§ Mr. Gummer
To ask the Secretary of State for Health what his policy is on which foodstuffs of non-animal origin should be tested on(a) all occasions and (b) a 'spot-check' basis under the proposals in the EU document of 10 February (EC Draft 6090/03). 
§ Ms Blears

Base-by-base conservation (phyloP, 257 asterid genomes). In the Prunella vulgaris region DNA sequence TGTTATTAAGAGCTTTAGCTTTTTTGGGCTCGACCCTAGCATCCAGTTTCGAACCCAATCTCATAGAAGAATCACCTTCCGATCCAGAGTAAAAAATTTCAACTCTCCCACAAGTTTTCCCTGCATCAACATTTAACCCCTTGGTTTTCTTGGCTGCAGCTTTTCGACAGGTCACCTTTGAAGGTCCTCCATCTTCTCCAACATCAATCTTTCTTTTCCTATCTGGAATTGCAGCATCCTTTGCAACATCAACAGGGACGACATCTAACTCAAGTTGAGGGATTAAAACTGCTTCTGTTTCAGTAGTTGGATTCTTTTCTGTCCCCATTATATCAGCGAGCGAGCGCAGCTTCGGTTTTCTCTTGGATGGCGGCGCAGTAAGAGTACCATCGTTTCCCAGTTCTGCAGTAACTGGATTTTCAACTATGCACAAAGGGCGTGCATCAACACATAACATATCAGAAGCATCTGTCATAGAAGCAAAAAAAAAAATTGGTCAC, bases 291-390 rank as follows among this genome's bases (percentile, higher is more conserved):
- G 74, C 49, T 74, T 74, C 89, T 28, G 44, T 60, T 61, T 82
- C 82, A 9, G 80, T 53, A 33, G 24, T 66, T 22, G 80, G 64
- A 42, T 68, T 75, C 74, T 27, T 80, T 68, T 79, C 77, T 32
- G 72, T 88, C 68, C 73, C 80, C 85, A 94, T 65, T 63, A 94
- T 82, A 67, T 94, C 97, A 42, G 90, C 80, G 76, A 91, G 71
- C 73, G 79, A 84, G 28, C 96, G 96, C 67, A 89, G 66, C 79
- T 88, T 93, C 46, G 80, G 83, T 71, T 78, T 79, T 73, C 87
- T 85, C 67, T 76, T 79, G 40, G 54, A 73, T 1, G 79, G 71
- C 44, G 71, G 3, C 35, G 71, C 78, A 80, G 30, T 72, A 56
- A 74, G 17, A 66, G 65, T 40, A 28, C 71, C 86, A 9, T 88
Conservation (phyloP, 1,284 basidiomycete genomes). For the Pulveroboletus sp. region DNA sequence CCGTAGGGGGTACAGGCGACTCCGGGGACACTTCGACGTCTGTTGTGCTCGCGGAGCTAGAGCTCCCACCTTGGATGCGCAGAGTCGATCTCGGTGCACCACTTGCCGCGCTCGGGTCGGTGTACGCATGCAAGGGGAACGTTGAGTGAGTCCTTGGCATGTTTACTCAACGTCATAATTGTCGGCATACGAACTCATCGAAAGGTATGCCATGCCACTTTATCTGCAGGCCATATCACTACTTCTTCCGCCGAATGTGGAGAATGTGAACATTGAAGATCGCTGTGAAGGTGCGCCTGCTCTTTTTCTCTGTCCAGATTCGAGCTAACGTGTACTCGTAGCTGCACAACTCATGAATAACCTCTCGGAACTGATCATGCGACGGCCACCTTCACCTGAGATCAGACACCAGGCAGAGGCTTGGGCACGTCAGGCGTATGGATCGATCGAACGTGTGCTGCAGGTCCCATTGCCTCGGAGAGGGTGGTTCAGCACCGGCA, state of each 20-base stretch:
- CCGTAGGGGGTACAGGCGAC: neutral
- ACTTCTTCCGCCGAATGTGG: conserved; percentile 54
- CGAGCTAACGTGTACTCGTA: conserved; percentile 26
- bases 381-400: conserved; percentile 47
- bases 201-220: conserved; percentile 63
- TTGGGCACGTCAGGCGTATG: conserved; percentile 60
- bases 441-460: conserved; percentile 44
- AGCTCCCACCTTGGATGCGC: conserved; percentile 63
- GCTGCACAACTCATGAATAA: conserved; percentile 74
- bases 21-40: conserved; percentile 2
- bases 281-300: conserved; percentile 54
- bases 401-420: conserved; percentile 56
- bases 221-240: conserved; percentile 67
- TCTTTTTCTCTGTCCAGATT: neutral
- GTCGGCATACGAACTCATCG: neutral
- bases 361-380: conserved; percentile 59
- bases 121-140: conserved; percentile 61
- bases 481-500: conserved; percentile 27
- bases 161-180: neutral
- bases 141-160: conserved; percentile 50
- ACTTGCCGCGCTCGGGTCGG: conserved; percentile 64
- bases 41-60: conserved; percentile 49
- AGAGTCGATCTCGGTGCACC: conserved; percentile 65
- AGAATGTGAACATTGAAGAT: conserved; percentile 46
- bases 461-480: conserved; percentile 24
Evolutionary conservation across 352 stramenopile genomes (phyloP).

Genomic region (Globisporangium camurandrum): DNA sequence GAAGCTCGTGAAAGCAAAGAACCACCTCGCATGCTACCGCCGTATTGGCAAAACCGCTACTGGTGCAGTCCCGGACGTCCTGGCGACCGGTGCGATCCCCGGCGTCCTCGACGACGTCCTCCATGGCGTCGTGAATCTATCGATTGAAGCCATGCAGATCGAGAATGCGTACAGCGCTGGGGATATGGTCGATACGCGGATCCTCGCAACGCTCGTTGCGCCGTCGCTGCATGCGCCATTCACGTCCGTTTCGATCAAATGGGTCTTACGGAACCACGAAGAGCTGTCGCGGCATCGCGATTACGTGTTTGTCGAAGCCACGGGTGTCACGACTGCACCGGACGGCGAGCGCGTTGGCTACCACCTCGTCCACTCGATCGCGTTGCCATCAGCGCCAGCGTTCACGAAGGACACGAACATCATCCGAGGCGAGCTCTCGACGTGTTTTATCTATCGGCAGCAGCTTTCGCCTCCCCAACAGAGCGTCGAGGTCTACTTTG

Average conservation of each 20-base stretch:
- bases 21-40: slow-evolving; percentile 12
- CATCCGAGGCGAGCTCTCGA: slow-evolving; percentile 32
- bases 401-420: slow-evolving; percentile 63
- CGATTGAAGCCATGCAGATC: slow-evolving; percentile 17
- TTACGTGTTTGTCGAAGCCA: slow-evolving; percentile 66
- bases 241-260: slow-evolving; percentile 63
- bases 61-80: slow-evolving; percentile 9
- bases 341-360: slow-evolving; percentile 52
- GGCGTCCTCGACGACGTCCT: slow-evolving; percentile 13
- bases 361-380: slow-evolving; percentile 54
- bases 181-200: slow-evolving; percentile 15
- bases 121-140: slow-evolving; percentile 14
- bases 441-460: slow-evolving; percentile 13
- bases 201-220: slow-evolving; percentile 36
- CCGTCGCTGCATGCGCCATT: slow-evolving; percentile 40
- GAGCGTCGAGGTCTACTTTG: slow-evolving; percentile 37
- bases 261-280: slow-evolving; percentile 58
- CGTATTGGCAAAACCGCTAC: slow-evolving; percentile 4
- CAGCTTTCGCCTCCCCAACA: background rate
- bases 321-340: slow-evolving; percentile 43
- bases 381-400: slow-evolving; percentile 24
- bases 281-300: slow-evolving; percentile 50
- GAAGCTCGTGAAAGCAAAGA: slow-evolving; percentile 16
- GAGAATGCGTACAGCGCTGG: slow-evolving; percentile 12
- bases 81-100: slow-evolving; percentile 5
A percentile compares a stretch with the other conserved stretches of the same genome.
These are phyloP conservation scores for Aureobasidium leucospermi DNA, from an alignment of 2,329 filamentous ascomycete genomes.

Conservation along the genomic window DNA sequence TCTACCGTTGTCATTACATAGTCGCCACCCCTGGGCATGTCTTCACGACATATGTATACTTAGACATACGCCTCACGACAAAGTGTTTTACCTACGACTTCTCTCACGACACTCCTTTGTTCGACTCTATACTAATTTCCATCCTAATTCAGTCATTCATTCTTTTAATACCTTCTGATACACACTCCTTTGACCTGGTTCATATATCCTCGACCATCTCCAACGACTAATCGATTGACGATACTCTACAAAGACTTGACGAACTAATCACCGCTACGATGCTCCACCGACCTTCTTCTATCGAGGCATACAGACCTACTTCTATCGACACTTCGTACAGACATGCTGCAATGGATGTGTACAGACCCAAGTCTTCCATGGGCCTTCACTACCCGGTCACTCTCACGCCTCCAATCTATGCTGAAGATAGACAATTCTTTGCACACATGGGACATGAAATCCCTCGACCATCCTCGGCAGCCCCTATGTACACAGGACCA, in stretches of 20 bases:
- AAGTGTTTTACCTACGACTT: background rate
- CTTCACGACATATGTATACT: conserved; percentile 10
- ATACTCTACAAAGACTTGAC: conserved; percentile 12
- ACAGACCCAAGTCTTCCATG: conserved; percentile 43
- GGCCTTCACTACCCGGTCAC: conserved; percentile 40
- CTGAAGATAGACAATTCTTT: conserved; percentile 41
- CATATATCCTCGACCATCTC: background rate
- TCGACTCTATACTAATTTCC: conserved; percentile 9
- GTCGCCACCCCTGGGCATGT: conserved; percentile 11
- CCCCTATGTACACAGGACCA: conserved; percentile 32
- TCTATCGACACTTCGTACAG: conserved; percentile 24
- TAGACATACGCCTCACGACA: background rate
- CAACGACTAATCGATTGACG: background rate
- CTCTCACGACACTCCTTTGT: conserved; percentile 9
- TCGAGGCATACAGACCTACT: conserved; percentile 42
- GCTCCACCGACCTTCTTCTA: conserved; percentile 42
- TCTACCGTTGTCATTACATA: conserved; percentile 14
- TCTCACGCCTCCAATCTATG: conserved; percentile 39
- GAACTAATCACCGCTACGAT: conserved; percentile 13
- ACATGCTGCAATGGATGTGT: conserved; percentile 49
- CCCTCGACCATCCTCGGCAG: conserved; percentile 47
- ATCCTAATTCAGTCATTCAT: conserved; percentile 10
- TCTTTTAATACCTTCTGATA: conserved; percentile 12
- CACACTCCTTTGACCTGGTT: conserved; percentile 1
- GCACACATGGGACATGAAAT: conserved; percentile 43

The Food Standards Agency has lead responsibility for this proposal on official feed and food controls. I am advised by the FSA that the negotiations on it are due to begin shortly. The FSA will press for provisions that ensure the frequency of testing of foods of non-animal origin is risk-based and proportionate. In effect, this would mean spot checks and random analytical testing for 'low risk' products but increased checks and analytical testing, up to a level of 100 per cent. (depending on the nature of the risk), for foods included in the list of 'high risk' products that is envisaged under the proposal. The commodities included in this list and the required level of testing will not be static over time but rather will vary depending on identification of new risks and the control of others. Currently, the European Commission publish decisions regarding those commodities front specified countries that should be subject to 100 per cent. documentary and analytical checks. This includes aflatoxins in various nuts and dried fruits from certain countries. It is understood that such products would be included in the `high risk' list under the proposal and would require 100 per cent. testing.